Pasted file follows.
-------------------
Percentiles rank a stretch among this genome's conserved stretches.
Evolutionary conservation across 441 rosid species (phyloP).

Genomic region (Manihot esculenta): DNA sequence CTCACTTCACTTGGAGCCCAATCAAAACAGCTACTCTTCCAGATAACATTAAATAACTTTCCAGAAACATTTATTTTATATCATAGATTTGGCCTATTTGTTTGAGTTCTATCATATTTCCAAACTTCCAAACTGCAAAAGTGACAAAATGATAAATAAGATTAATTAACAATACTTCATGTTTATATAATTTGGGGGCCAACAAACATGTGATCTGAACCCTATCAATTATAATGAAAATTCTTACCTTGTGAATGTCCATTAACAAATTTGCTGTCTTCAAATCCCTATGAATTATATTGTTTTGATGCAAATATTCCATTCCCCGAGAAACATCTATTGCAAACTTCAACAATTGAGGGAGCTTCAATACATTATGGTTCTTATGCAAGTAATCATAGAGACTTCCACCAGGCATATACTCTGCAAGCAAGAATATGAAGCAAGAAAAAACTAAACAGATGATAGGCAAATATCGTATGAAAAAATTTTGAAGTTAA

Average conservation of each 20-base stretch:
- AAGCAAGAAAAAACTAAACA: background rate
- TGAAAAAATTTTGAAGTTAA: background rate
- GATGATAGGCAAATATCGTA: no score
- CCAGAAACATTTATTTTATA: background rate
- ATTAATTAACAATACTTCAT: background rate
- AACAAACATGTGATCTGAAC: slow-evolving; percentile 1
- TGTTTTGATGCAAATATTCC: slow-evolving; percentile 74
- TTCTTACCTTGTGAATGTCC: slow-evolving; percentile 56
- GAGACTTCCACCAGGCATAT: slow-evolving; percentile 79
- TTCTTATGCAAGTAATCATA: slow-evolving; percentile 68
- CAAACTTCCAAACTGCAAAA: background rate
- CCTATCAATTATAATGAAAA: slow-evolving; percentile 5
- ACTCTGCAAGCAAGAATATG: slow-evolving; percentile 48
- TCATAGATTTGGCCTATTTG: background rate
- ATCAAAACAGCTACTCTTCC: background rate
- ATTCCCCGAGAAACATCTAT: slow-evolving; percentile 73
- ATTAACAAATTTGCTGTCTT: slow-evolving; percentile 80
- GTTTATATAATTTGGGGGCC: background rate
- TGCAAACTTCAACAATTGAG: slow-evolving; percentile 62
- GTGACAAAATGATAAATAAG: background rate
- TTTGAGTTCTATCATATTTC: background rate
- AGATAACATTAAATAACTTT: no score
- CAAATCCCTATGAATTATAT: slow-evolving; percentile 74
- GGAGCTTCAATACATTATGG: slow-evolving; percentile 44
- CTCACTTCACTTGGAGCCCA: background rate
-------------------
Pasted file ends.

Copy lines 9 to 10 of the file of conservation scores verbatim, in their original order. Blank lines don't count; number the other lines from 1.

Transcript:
- ATTAATTAACAATACTTCAT: background rate
- AACAAACATGTGATCTGAAC: slow-evolving; percentile 1